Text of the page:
[13] Those remarks pertained to the enquiry that a court must embark upon prior to admonishing a witness as contemplated in s 164.When read in their proper context, they do not support the respondent’s argument. The provisions of s 164 are not applicablein this matter. To the extent that counsel also purported to rely on this court’s judgment in S v Machaba & another,[3] that case dealt with the provisions of s 162. The provisions of s 165 were not referred to at all in that matter. Counsel’sreliance on obiter dicta made in a different context is equally misplaced.

[14] Where a witness testifies through the interpreter, the interpreter is empowered to administer the oath if the judicial officerso prefers and if the interpreter does so in the presence or under the eyes of such judicial officer. In doing so, judicial officersare not abdicating their responsibilities; they are doing what is permissible in terms of the CPA. The phrase ‘in the presenceor under the eyes of the presiding judge or judicial officer’ reflects the legislature’s intention to ensure that theprocess unfolds under the observation of the judicial officer. As correctly mentioned in S v Mahlaba & others,[4]s 165 complements s 162 by extending the authority to administer the oath, affirmation and admonition to sworn interpreters[5] and intermediaries, if witnesses that are about to be examined testify through them. The swearing in of witnesses under those circumstances constitutes a proper administration of the prescribed oath.[6]

[15] For all these reasons, it follows that the appeal must succeed. The merits of the appeal were not considered by the highcourt, as it took the view that there was no admissible evidence. Consequently, the conviction and sentence imposed by the regionalcourt must be re-instated and the case remitted to the high court for a hearing of the appeal on the merits.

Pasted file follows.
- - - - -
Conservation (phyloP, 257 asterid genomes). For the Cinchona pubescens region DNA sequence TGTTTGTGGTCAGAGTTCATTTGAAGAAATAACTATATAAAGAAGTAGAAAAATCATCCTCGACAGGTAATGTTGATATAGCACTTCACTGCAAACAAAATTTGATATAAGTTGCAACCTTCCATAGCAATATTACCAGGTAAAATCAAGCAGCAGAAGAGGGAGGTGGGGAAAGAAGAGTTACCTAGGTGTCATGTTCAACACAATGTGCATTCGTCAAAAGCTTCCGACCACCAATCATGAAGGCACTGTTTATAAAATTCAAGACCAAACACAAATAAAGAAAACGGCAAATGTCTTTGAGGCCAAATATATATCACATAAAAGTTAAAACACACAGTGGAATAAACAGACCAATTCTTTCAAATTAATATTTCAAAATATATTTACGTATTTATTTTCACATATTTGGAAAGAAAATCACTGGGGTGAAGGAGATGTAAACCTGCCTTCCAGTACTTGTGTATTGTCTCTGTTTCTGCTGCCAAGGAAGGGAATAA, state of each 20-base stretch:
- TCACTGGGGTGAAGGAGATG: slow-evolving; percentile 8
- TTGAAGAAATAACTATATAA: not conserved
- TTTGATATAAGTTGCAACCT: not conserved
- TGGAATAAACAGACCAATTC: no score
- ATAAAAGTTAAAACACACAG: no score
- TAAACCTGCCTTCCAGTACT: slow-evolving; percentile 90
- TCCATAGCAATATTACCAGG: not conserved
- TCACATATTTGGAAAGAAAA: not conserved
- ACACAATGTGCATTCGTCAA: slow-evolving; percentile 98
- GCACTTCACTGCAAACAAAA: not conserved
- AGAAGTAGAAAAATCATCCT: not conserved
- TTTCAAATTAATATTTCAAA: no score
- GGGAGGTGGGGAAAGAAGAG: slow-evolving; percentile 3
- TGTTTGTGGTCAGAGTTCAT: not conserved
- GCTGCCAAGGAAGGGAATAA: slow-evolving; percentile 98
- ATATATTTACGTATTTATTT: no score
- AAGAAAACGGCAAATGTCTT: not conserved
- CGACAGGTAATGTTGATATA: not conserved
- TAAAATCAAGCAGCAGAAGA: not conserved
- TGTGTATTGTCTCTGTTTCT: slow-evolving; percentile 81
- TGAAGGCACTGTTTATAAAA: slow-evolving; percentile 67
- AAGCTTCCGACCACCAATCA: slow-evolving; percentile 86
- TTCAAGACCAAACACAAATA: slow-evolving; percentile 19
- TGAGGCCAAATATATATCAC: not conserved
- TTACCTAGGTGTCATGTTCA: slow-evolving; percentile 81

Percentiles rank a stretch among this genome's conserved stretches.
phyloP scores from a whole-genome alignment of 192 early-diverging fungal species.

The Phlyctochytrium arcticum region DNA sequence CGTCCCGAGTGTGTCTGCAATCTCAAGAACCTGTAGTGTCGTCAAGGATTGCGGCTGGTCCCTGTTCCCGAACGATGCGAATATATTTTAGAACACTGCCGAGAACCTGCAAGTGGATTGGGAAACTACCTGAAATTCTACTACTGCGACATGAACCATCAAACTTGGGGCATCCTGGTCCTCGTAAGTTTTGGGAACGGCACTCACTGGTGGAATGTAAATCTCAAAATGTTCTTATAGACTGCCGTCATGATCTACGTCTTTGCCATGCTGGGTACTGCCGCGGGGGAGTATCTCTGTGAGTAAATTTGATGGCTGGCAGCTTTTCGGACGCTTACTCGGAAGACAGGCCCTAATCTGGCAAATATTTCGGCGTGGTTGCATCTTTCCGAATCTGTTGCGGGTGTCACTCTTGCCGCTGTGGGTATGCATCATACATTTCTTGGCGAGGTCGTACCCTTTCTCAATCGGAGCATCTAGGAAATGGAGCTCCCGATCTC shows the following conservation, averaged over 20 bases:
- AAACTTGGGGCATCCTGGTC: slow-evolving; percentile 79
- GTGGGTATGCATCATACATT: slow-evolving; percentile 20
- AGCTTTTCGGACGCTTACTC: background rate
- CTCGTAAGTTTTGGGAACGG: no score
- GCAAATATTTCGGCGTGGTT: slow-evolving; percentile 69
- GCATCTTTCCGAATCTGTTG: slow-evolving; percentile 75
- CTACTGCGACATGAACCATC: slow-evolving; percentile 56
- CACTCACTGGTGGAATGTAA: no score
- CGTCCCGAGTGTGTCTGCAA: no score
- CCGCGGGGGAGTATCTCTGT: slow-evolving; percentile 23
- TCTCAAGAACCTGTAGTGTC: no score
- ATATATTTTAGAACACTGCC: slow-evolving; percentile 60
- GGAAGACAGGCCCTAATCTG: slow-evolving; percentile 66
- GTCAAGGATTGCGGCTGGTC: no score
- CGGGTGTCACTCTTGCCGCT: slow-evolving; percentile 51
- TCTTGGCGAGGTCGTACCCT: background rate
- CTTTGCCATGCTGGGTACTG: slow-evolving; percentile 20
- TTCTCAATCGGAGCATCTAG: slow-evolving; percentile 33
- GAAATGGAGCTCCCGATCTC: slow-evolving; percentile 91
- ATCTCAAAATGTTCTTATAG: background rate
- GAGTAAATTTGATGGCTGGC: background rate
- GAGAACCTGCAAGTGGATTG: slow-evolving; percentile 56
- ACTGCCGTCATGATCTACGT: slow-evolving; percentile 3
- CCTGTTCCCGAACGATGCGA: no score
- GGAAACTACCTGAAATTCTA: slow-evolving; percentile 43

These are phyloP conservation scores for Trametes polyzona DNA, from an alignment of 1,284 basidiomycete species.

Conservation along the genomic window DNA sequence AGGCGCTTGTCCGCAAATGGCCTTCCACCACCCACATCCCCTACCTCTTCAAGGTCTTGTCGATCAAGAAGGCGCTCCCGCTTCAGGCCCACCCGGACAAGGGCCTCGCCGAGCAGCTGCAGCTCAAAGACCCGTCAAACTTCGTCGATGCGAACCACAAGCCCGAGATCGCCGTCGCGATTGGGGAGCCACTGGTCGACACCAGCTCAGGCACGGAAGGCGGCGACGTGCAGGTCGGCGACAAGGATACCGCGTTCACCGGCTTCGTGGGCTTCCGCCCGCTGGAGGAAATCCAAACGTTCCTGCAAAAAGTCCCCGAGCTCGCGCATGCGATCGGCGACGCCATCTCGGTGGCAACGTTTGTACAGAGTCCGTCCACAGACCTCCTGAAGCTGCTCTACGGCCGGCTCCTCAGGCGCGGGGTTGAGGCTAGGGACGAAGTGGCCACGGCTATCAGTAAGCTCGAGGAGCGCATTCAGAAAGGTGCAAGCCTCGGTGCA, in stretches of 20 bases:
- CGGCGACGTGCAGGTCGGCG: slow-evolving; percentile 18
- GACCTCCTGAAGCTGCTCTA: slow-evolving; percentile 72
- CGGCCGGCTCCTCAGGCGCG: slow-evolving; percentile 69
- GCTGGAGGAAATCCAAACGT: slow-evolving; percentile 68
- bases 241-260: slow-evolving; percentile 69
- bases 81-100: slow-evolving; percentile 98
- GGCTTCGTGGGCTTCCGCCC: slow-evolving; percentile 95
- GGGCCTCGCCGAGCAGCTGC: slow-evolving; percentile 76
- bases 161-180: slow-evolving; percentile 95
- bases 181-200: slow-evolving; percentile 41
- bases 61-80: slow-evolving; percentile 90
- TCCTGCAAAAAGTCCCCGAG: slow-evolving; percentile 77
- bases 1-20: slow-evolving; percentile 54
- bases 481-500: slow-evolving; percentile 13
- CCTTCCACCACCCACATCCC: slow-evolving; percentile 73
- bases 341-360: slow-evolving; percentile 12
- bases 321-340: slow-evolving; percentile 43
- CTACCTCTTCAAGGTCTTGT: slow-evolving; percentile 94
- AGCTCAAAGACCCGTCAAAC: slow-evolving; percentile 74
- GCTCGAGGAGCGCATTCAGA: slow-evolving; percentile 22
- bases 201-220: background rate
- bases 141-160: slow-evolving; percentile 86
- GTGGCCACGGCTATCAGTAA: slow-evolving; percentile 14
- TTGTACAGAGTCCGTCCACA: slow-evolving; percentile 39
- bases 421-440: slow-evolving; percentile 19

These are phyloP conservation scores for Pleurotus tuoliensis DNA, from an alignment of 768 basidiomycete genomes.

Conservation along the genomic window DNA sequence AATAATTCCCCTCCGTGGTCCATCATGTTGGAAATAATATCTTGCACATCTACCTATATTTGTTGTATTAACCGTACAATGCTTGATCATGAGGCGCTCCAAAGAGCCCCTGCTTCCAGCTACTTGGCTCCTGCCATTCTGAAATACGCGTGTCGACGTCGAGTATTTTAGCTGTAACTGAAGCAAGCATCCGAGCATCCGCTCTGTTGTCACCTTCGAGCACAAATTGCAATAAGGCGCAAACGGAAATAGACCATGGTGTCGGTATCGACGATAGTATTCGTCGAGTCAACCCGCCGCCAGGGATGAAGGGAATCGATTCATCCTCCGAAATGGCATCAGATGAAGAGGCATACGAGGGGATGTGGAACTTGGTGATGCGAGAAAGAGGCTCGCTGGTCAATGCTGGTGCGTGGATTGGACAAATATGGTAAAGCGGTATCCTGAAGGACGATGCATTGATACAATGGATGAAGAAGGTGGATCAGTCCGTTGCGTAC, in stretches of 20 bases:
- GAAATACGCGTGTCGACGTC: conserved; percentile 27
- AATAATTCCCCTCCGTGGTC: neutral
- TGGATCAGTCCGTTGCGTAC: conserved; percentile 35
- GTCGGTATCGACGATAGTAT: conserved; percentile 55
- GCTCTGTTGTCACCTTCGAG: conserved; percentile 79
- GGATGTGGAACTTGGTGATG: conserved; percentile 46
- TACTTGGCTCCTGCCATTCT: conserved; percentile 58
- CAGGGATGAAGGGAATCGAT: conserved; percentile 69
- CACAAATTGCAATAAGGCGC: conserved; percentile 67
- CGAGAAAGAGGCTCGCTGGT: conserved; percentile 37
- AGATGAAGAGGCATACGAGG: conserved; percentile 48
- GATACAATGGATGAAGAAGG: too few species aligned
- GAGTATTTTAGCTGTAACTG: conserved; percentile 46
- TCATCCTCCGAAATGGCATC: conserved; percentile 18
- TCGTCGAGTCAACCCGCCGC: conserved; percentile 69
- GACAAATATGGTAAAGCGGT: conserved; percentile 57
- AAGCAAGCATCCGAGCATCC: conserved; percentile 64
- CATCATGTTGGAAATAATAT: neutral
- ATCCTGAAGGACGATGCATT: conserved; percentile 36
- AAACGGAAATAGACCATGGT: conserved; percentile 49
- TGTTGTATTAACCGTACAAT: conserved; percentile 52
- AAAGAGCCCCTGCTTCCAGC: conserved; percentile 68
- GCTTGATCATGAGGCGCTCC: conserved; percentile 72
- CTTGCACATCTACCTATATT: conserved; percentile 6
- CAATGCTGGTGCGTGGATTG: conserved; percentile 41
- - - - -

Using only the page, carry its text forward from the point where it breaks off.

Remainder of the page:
[16] In the result, I grant the following order:

1 The appeal is upheld.

2 The order of the high court is set aside.

3 The conviction and sentence imposed by the regional court are reinstated.

4 The matter is remitted to the high court for the appeal to proceed on the merits.



M B Molemela

Acting Judge of Appeal


For Appellant: N J Carpenter (prepared heads)

S V Dlamini 1999 (2) Sacr 51 (cc)

J Neveling (appeared)

with him D G Jacobs)

Instructed by: National Director of Public Prosecutions, Mmabatho

National Director of Public Prosecutions, Bloemfontein

For Respondent: J Engelbrecht SC (with him M Augoustinos)

Instructed by: S C Mosito Attorneys

c/o D C Kruger Attorneys, Mahikeng

Symington & De Kok Attorneys, Bloemfontein

[1]Matshivha v The State[2013] ZASCA 124; 2014 (1) SACR 29 (SCA).

S v dlamini 1999 (2) sacr 51 (cc)

[2]S v Motsisi & others (513/11) [2012] ZASCA 59 (2 April 2012) at para 15.

[3]S v Machaba & another [2015] ZASCA 60; 2016 (1) SACR 1 (SCA) at para 8 & 9.

[4]Unreported judgment of FSHC, Case No 42/2015, delivered on 24 May 2016.

[5]Interpreters who are in the employ of the Department of Justice are sworn in upon taking their appointment. Rule 61 (1) of theUniform Rules of Court provides that evidence be given in a language which the court or a party or its representative does notunderstand must be interpreted by a competent interpreter who has taken an oath ‘to interpret faithfully and to the bestof his ability in the languages concerned.’ The oath for interpreters who execute their functions at the Magistrates’Court is provided for in Rule 68 of the Magistrates Courts’ Rules. Evidence of a witness who testifies through an interpreterthat has not been sworn is inadmissible. See S v Naidoo1962 (2) SA 625 (A); S v Kwali1967 (3) SA 193 (A).

[6]S v Maloma(No A376/2015) [2015] ZAGPPHC 496 (11 June 2015).